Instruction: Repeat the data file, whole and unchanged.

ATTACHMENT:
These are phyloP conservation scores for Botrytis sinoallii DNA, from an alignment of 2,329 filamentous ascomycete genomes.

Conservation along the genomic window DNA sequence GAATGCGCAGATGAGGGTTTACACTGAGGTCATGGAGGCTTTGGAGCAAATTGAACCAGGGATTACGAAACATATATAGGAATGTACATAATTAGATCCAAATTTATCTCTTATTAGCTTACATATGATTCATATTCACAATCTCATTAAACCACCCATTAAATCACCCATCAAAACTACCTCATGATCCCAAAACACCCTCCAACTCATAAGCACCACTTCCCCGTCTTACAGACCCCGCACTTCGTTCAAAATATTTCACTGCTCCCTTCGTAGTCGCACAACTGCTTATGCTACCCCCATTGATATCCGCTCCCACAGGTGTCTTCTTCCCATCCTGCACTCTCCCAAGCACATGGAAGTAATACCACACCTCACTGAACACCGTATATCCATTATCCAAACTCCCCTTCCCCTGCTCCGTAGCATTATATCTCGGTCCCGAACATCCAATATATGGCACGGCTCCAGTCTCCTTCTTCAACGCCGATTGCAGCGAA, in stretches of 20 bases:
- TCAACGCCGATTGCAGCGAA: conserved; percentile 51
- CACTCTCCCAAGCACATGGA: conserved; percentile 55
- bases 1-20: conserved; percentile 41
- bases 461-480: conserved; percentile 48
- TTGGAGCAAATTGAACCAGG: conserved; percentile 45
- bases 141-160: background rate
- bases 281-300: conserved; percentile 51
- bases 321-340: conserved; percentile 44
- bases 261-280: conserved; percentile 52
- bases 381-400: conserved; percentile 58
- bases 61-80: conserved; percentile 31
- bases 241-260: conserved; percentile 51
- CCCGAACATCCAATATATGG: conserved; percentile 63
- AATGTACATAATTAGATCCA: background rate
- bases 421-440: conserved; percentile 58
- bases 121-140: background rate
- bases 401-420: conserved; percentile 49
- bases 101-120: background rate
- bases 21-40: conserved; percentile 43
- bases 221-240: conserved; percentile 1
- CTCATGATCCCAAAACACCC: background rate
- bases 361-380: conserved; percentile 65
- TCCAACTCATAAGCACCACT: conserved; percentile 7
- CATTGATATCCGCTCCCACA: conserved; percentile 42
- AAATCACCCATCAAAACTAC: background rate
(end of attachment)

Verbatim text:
These are phyloP conservation scores for Botrytis sinoallii DNA, from an alignment of 2,329 filamentous ascomycete genomes.

Conservation along the genomic window DNA sequence GAATGCGCAGATGAGGGTTTACACTGAGGTCATGGAGGCTTTGGAGCAAATTGAACCAGGGATTACGAAACATATATAGGAATGTACATAATTAGATCCAAATTTATCTCTTATTAGCTTACATATGATTCATATTCACAATCTCATTAAACCACCCATTAAATCACCCATCAAAACTACCTCATGATCCCAAAACACCCTCCAACTCATAAGCACCACTTCCCCGTCTTACAGACCCCGCACTTCGTTCAAAATATTTCACTGCTCCCTTCGTAGTCGCACAACTGCTTATGCTACCCCCATTGATATCCGCTCCCACAGGTGTCTTCTTCCCATCCTGCACTCTCCCAAGCACATGGAAGTAATACCACACCTCACTGAACACCGTATATCCATTATCCAAACTCCCCTTCCCCTGCTCCGTAGCATTATATCTCGGTCCCGAACATCCAATATATGGCACGGCTCCAGTCTCCTTCTTCAACGCCGATTGCAGCGAA, in stretches of 20 bases:
- TCAACGCCGATTGCAGCGAA: conserved; percentile 51
- CACTCTCCCAAGCACATGGA: conserved; percentile 55
- bases 1-20: conserved; percentile 41
- bases 461-480: conserved; percentile 48
- TTGGAGCAAATTGAACCAGG: conserved; percentile 45
- bases 141-160: background rate
- bases 281-300: conserved; percentile 51
- bases 321-340: conserved; percentile 44
- bases 261-280: conserved; percentile 52
- bases 381-400: conserved; percentile 58
- bases 61-80: conserved; percentile 31
- bases 241-260: conserved; percentile 51
- CCCGAACATCCAATATATGG: conserved; percentile 63
- AATGTACATAATTAGATCCA: background rate
- bases 421-440: conserved; percentile 58
- bases 121-140: background rate
- bases 401-420: conserved; percentile 49
- bases 101-120: background rate
- bases 21-40: conserved; percentile 43
- bases 221-240: conserved; percentile 1
- CTCATGATCCCAAAACACCC: background rate
- bases 361-380: conserved; percentile 65
- TCCAACTCATAAGCACCACT: conserved; percentile 7
- CATTGATATCCGCTCCCACA: conserved; percentile 42
- AAATCACCCATCAAAACTAC: background rate